A split County Commission has tentatively approved a nearly 46 percent increase in property taxes to pay for emergency medical services next year.
The proposal would take the EMS tax rate from $0.5832 per $1,000 of taxable property value to $0.8506 per $1,000 of taxable value, increasing taxes by 45.8 percent.
A property owner with a home valued at $150,000 with a $50,000 homestead exemption would see EMS taxes rise from $58.32 per year to $85.06. The new rate is scheduled for final approval on Sept. 15.
Commissioners Nancy Bostock and Norm Roche voted against the increase. The other five voted in favor.
Property tax covers only part of the roughly $103.4 million EMS budget. The rest is paid by ambulance user fees.
The tax pays most of the costs of the cities and fire districts that provide firefighter-paramedics who are first on the scene when someone needs medical help. Most of the remainder goes to Paramedics Plus, the private company that runs the Sunstar ambulance service, as well as savings, administrative costs and a contract with a company that provides a medical director to oversee the system.
The tax increase comes a year after the county raised ambulance fees to help stop the bleeding from a fund that Pinellas County Administrator Bob LaSala says is facing bankruptcy by 2013. The increase also comes a year before the likely implementation of a proposal to cut the amount of money many of the fire districts and cities are paid to provide EMS service and to change the way the county pays all of those agencies.
The projected deficit of $13.2 million in 2012 and $14.7 million in 2013 is caused in part by declining property values. The commission has funded deficits for the past couple of years by using savings.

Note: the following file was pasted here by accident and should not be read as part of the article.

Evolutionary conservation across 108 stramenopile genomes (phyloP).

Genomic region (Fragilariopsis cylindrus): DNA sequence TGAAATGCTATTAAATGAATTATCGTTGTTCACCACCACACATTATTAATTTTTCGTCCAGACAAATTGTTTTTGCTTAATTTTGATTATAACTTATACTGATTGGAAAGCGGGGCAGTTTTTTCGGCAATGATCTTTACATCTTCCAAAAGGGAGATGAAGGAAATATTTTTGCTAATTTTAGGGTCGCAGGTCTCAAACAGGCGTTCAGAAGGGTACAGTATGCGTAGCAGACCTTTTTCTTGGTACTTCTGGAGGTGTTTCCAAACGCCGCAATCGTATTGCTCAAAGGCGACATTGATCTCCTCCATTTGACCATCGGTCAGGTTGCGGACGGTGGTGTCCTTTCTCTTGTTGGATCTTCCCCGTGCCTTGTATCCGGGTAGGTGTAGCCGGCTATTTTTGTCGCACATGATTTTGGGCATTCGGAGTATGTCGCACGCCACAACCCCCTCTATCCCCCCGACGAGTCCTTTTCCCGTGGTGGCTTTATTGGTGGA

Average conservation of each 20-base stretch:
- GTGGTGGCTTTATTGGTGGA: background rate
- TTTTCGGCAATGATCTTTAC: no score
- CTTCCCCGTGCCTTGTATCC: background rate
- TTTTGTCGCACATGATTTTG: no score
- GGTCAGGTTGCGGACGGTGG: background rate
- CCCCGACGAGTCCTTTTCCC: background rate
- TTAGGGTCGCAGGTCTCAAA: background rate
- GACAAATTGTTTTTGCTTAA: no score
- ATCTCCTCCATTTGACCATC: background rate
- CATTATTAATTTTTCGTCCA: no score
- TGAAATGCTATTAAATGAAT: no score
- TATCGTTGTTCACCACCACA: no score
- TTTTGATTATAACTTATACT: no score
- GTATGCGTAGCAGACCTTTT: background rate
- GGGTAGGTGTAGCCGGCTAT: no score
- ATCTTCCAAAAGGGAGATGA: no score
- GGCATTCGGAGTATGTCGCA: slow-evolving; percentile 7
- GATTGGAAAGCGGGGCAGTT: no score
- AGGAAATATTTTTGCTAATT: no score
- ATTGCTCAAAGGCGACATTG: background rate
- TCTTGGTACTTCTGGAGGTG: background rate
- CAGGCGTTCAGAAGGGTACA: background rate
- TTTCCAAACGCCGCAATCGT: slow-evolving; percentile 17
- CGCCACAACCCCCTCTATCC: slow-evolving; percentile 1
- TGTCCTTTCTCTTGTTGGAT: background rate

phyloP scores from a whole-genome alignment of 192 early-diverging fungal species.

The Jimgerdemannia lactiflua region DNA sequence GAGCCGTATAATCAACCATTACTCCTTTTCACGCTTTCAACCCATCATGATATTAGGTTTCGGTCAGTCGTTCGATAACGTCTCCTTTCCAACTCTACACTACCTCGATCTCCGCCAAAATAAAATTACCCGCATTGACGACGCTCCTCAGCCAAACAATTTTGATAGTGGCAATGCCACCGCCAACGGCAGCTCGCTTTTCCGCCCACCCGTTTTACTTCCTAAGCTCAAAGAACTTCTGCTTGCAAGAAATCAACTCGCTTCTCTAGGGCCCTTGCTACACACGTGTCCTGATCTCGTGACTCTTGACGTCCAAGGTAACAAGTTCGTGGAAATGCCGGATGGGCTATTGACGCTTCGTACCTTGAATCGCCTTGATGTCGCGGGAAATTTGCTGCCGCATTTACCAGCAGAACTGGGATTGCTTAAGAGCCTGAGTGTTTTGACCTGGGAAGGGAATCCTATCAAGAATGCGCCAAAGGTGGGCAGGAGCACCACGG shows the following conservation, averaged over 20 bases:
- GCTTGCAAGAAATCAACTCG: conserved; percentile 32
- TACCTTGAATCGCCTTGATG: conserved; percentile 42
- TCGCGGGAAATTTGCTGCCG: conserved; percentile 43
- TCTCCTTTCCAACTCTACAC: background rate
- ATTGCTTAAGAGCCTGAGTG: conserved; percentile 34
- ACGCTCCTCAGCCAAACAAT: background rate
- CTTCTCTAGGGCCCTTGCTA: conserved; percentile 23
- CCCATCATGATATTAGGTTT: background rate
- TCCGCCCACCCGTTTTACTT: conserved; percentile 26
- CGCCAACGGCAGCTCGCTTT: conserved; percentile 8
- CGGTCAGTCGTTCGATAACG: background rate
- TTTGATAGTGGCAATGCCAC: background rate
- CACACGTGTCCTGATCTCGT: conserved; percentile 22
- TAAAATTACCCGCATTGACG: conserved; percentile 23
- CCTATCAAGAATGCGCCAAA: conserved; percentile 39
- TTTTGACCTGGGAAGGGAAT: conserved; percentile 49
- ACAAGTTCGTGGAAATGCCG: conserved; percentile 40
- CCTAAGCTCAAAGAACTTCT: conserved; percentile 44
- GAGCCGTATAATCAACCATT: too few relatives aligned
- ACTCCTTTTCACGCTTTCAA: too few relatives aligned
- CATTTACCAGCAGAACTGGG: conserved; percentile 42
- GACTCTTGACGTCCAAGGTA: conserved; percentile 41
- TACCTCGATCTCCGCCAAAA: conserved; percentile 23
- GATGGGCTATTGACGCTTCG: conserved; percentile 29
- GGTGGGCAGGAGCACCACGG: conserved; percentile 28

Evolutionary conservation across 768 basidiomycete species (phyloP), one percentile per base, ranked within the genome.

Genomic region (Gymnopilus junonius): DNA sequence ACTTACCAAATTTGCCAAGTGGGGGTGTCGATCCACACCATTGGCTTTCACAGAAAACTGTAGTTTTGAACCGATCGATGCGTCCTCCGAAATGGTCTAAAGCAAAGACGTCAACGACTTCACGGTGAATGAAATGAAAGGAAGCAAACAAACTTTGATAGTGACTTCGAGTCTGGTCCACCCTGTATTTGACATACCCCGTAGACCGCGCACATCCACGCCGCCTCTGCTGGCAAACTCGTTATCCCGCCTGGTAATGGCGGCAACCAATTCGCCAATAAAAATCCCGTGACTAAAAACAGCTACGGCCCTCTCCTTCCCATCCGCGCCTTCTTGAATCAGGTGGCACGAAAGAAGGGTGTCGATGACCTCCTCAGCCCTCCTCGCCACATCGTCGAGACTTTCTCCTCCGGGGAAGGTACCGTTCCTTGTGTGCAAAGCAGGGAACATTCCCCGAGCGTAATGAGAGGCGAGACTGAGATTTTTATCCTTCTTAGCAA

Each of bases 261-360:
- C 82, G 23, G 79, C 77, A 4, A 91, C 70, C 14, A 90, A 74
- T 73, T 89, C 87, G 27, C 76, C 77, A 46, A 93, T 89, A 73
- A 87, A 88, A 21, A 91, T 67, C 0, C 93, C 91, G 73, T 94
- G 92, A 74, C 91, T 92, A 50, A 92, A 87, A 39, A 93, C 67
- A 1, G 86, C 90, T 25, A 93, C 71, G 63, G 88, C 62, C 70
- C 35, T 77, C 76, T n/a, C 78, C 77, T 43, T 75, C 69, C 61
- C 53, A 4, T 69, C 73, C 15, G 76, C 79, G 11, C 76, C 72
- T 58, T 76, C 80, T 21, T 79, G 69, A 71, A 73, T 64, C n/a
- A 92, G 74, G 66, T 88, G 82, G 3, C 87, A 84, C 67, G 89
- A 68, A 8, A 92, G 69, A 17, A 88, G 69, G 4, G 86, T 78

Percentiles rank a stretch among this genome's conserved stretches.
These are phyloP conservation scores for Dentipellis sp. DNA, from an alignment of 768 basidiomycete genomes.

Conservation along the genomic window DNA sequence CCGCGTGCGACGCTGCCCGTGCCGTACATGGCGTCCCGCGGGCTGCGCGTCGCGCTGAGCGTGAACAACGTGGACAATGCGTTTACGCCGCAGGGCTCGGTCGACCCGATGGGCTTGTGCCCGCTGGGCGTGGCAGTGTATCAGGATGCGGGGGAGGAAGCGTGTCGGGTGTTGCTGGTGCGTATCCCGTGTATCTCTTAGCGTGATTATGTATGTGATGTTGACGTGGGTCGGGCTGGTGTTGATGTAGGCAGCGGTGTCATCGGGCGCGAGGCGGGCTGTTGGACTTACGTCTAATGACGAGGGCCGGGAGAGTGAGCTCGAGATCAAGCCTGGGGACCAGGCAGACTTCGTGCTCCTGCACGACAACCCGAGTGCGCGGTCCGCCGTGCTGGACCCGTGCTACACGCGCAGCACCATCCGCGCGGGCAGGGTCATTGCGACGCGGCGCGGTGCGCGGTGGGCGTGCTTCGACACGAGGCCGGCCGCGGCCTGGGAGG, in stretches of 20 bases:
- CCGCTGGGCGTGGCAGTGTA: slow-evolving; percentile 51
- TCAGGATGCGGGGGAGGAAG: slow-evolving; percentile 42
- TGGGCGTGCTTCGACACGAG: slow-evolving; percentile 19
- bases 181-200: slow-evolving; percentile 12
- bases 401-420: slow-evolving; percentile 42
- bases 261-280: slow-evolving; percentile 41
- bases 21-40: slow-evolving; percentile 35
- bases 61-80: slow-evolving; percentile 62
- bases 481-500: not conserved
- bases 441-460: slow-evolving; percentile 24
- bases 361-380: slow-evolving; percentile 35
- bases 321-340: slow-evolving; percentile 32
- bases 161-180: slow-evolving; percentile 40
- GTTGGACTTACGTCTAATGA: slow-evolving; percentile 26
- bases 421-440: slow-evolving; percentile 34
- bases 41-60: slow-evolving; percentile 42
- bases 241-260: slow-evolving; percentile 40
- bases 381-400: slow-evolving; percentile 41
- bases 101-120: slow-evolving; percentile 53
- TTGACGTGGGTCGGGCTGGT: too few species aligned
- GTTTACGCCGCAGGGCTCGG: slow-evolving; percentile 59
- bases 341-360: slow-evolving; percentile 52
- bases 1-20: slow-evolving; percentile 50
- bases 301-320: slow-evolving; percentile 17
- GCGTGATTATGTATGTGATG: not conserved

LaSala said both the funding change and the tax increase are needed to prevent an EMS budget meltdown. Neither alone would be enough, he said.
Commissioners were unhappy with the prospect of a 46 percent tax increase, even combined with LaSala's plan to cut costs.
"It's a great start, but to leave us with a 46 percent tax increase, (LaSala's plan) is not enough," Bostock said. Bostock suggested cutting the proposed tax hike in half, but was unable to get support.
She, and other commissioners, warned LaSala they would not support such a large tax hike again.
"It's a hard vote, but we're just not going to do this again," John Morroni said.
Roche said he could not support any increase that was tied to the adoption of LaSala's plan. It is unclear, he said, if the board is going to adopt the proposal. And, if it is adopted, it's unclear that it could really go into effect Oct. 1, 2012, as proposed, because state law requires that the county provide the cities and districts with a certain level of funding. LaSala's plan could come in under that, which could prompt lawsuits. That would at least delay implementation and could derail it.
The county plans to ask the Pinellas County legislative delegation to change state law to let LaSala's plan go forward without a threat of a lawsuit. But it was unclear if the delegation will do so.
Reach Anne Lindberg at email@example.com or (727) 893-8450.